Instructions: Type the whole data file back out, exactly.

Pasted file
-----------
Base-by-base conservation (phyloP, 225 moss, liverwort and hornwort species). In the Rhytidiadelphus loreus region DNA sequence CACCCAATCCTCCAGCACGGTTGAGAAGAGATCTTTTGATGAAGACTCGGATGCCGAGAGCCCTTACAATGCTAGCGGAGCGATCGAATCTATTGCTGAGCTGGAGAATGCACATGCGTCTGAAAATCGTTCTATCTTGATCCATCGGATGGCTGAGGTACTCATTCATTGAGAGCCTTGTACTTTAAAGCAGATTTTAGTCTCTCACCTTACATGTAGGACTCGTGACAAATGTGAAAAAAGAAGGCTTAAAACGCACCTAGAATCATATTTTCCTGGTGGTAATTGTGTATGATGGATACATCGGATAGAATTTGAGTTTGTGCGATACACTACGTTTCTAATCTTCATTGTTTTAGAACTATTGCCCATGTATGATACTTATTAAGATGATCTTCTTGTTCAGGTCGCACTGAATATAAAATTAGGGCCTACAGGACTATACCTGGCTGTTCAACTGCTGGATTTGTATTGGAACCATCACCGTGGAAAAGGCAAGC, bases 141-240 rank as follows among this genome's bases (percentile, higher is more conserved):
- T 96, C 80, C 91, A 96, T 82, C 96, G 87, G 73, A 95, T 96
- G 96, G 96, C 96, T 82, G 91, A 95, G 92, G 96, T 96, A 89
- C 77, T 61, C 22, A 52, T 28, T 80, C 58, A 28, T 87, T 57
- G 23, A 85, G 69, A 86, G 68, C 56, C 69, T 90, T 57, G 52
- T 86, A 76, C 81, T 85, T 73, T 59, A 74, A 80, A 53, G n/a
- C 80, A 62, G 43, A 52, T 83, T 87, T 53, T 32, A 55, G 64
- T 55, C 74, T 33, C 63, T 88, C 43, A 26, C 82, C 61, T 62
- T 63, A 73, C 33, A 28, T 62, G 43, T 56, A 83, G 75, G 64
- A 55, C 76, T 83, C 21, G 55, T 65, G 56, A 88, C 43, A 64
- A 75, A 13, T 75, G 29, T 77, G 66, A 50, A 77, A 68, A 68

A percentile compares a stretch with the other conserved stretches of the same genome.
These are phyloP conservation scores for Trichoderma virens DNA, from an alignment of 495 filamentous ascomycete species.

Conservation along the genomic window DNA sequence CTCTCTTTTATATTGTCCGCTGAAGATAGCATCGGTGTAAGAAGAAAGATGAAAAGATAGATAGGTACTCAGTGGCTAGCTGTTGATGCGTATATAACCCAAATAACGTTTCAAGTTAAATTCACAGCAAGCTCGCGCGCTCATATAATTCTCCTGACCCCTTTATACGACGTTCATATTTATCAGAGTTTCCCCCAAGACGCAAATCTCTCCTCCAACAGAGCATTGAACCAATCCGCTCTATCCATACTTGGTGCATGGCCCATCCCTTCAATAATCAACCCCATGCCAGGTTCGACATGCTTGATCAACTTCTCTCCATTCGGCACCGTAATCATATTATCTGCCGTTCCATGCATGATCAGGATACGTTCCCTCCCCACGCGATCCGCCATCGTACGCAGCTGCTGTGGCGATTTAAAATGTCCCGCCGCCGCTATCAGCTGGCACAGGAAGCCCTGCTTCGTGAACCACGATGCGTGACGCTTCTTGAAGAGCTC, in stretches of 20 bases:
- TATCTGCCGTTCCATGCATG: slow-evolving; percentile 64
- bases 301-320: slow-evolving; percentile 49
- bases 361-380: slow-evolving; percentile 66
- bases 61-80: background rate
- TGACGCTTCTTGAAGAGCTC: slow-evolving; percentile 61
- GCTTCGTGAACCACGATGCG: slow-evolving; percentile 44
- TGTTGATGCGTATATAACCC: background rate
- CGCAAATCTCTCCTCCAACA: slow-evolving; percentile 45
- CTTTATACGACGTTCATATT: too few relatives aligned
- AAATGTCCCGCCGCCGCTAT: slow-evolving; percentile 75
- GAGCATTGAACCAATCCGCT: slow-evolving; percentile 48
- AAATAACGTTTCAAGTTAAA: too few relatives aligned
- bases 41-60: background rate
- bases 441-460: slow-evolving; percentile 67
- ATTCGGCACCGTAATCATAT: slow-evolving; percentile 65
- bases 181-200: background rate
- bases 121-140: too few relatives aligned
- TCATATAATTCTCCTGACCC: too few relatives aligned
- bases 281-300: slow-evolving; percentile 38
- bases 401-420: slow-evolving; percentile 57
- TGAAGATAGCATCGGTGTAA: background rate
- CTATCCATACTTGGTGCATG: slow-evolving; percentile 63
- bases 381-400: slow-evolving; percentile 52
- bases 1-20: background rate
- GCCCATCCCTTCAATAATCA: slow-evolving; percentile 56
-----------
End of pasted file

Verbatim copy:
Base-by-base conservation (phyloP, 225 moss, liverwort and hornwort species). In the Rhytidiadelphus loreus region DNA sequence CACCCAATCCTCCAGCACGGTTGAGAAGAGATCTTTTGATGAAGACTCGGATGCCGAGAGCCCTTACAATGCTAGCGGAGCGATCGAATCTATTGCTGAGCTGGAGAATGCACATGCGTCTGAAAATCGTTCTATCTTGATCCATCGGATGGCTGAGGTACTCATTCATTGAGAGCCTTGTACTTTAAAGCAGATTTTAGTCTCTCACCTTACATGTAGGACTCGTGACAAATGTGAAAAAAGAAGGCTTAAAACGCACCTAGAATCATATTTTCCTGGTGGTAATTGTGTATGATGGATACATCGGATAGAATTTGAGTTTGTGCGATACACTACGTTTCTAATCTTCATTGTTTTAGAACTATTGCCCATGTATGATACTTATTAAGATGATCTTCTTGTTCAGGTCGCACTGAATATAAAATTAGGGCCTACAGGACTATACCTGGCTGTTCAACTGCTGGATTTGTATTGGAACCATCACCGTGGAAAAGGCAAGC, bases 141-240 rank as follows among this genome's bases (percentile, higher is more conserved):
- T 96, C 80, C 91, A 96, T 82, C 96, G 87, G 73, A 95, T 96
- G 96, G 96, C 96, T 82, G 91, A 95, G 92, G 96, T 96, A 89
- C 77, T 61, C 22, A 52, T 28, T 80, C 58, A 28, T 87, T 57
- G 23, A 85, G 69, A 86, G 68, C 56, C 69, T 90, T 57, G 52
- T 86, A 76, C 81, T 85, T 73, T 59, A 74, A 80, A 53, G n/a
- C 80, A 62, G 43, A 52, T 83, T 87, T 53, T 32, A 55, G 64
- T 55, C 74, T 33, C 63, T 88, C 43, A 26, C 82, C 61, T 62
- T 63, A 73, C 33, A 28, T 62, G 43, T 56, A 83, G 75, G 64
- A 55, C 76, T 83, C 21, G 55, T 65, G 56, A 88, C 43, A 64
- A 75, A 13, T 75, G 29, T 77, G 66, A 50, A 77, A 68, A 68

A percentile compares a stretch with the other conserved stretches of the same genome.
These are phyloP conservation scores for Trichoderma virens DNA, from an alignment of 495 filamentous ascomycete species.

Conservation along the genomic window DNA sequence CTCTCTTTTATATTGTCCGCTGAAGATAGCATCGGTGTAAGAAGAAAGATGAAAAGATAGATAGGTACTCAGTGGCTAGCTGTTGATGCGTATATAACCCAAATAACGTTTCAAGTTAAATTCACAGCAAGCTCGCGCGCTCATATAATTCTCCTGACCCCTTTATACGACGTTCATATTTATCAGAGTTTCCCCCAAGACGCAAATCTCTCCTCCAACAGAGCATTGAACCAATCCGCTCTATCCATACTTGGTGCATGGCCCATCCCTTCAATAATCAACCCCATGCCAGGTTCGACATGCTTGATCAACTTCTCTCCATTCGGCACCGTAATCATATTATCTGCCGTTCCATGCATGATCAGGATACGTTCCCTCCCCACGCGATCCGCCATCGTACGCAGCTGCTGTGGCGATTTAAAATGTCCCGCCGCCGCTATCAGCTGGCACAGGAAGCCCTGCTTCGTGAACCACGATGCGTGACGCTTCTTGAAGAGCTC, in stretches of 20 bases:
- TATCTGCCGTTCCATGCATG: slow-evolving; percentile 64
- bases 301-320: slow-evolving; percentile 49
- bases 361-380: slow-evolving; percentile 66
- bases 61-80: background rate
- TGACGCTTCTTGAAGAGCTC: slow-evolving; percentile 61
- GCTTCGTGAACCACGATGCG: slow-evolving; percentile 44
- TGTTGATGCGTATATAACCC: background rate
- CGCAAATCTCTCCTCCAACA: slow-evolving; percentile 45
- CTTTATACGACGTTCATATT: too few relatives aligned
- AAATGTCCCGCCGCCGCTAT: slow-evolving; percentile 75
- GAGCATTGAACCAATCCGCT: slow-evolving; percentile 48
- AAATAACGTTTCAAGTTAAA: too few relatives aligned
- bases 41-60: background rate
- bases 441-460: slow-evolving; percentile 67
- ATTCGGCACCGTAATCATAT: slow-evolving; percentile 65
- bases 181-200: background rate
- bases 121-140: too few relatives aligned
- TCATATAATTCTCCTGACCC: too few relatives aligned
- bases 281-300: slow-evolving; percentile 38
- bases 401-420: slow-evolving; percentile 57
- TGAAGATAGCATCGGTGTAA: background rate
- CTATCCATACTTGGTGCATG: slow-evolving; percentile 63
- bases 381-400: slow-evolving; percentile 52
- bases 1-20: background rate
- GCCCATCCCTTCAATAATCA: slow-evolving; percentile 56